Editor’s Note: On October 2, 2017, this article was modified to clarify the context of the comments made by University of Ottawa professor Monique Potvin Kent in response to a question from Senator Carolyn Stewart Olsen at a June 7, 2017 meeting of the Senate Standing Committee on Social Affairs, Science and Technology.
OTTAWA — With Parliament set to resume work Monday after its summer recess, a Conservative senator is counting on support from Liberals in the House of Commons to pass a law which would restrict or ban food advertising aimed at kids.
Studies have shown that kids may be exposed to as many as 1,000 television ads a year from fast food chains. Each child may see thousands more food ads on smartphones, tablets, and computers. On top of that, food chains and food makers are frequent sponsors of youth activities such as minor sports.
But retailers, food makers, and advertisers are pushing back. They say there is no evidence exposure to food advertising produces obese children and, in any event, Statistics Canada data shows that, as the prevalence of screens — smartphones, tablets and the like — spread through Canada’s child population from 2004 to 2015, obesity rates actually dropped.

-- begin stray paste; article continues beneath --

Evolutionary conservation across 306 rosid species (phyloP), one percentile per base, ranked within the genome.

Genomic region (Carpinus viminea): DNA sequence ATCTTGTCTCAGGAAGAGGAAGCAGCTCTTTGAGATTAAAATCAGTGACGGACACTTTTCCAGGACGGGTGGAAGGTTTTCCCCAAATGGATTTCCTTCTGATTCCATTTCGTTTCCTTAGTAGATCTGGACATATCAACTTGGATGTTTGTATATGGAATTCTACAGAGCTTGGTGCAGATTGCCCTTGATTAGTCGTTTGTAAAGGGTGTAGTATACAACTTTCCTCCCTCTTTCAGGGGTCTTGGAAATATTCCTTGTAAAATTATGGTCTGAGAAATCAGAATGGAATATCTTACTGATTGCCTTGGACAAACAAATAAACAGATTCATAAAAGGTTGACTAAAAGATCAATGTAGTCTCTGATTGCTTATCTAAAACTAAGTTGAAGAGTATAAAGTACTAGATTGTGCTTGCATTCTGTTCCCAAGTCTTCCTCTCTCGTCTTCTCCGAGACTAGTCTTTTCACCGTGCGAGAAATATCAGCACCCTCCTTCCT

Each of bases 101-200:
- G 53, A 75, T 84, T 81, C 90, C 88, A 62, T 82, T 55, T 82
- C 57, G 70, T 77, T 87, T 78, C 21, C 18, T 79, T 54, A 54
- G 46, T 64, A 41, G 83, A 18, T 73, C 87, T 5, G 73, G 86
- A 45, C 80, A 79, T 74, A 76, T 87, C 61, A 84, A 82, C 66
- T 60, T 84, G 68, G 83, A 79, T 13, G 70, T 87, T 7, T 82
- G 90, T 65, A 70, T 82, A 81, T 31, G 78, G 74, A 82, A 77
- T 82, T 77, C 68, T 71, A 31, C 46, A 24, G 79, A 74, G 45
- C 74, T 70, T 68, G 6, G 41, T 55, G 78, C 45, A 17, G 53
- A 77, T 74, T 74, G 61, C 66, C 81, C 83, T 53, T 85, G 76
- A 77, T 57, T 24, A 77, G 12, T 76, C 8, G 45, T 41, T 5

Moreover, that advertising supports jobs among food makers, retailers, and creators of children’s television content. Corus, the parent company of Global News, is among the companies registered to lobby against S-228.
Raine concedes that banning or restricting ads aimed at kids will not, by itself, reduce obesity rates.
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“To solve the problem, you have to attack it from all sides and I think for sure a decrease in the promotion of unhealthy food and beverages is the low-hanging fruit,” Raine said in an interview from Kamloops, B.C. “It’s easy to do. Some people don’t like it but certainly, it can be done.”
In testimony earlier this year, nutrition and health experts provided the Senate’s Social Affairs, Science and Technology committee with reams of statistics documenting the rapid rise and spread in advertising aimed at children on social media platforms, on the Web and on legacy platforms such as television.
“Mandatory food and beverage marketing restrictions are an effective strategy to improve our children’s food intake, obesity levels and health,” Monique Potvin Kent, an assistant professor at the medical school at the University of Ottawa, told the committee on June 7.
That said, Potvin Kent said that it would be impossible to connect a restriction or prohibition on ads aimed at kids to future changes in obesity rates among Canadian children.
“Research-wise, it would be impossible to tie those two things together. There are too many intervening variables to be able to craft that type of study. From a researcher’s perspective, that study is impossible,” Kent said in response to a question from Senator Carolyn Stewart Olsen. “To tie a health outcome that is over here to a policy that is so far away from the person, there are too many other variables that could also have an impact. It’s not to say that the policy might not have an impact; it’s just that it’s impossible to measure.”